Difference between cogging torque and stall torque

COGGING torque is defined as the attraction/interaction of the magnetic poles (typically on the rotor) to the steel teeth (typically on the stator lamination) within an un-energized motor.

STALL torque is the torque produced by a mechanical device whose output rotational speed is zero. It may also mean the torque load that causes the output rotational speed of a device to become zero, i.e., to cause stalling.

Basically - cogging means the motor cannot begin rotating, while stalling means the motor cannot maintain rotation.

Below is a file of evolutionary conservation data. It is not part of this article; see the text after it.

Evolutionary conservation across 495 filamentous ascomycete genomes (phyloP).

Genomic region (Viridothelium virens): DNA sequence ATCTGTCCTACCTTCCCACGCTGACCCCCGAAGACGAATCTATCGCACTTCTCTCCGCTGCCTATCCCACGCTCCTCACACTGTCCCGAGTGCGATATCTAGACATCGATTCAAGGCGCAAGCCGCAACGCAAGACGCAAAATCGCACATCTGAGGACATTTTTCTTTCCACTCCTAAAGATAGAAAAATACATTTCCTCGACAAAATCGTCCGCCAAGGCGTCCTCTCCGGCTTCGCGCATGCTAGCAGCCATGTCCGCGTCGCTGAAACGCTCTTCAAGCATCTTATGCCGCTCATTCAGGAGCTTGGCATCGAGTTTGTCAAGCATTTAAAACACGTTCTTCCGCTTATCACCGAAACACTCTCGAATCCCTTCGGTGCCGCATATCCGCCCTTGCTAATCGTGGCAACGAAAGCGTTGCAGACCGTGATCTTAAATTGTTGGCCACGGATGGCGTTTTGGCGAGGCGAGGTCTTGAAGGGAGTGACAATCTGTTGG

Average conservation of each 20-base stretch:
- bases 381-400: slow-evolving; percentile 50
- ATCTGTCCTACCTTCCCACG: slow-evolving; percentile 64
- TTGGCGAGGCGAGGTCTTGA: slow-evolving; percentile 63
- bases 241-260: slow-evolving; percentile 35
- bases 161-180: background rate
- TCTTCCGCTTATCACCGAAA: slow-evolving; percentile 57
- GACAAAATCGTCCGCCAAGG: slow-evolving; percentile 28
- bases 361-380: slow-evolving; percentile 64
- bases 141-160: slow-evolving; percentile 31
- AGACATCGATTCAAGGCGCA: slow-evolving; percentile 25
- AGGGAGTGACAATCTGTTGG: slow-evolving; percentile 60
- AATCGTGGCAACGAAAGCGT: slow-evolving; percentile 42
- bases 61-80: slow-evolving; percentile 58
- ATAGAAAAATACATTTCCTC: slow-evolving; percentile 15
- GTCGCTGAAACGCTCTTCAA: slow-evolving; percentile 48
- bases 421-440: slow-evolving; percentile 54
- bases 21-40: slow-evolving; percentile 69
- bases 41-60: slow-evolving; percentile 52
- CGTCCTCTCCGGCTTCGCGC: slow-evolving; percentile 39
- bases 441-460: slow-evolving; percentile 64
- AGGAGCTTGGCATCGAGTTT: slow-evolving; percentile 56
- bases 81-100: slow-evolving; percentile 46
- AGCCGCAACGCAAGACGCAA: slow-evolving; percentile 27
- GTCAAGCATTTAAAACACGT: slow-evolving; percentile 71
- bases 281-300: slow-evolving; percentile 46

Cogging is a "bad thing"; if the machine will not rotate, it is of no use for a process. Stalling is also bad (in most instances) because it is when the machine stops working. There are a few specific instances where the intended design is for "continuous stall". In metal rolling, the interstand looper is a tensioning device for the strip. It applies uses a lever arm to produce fixed tension; this is effectively a "stall" in terms of rotation.


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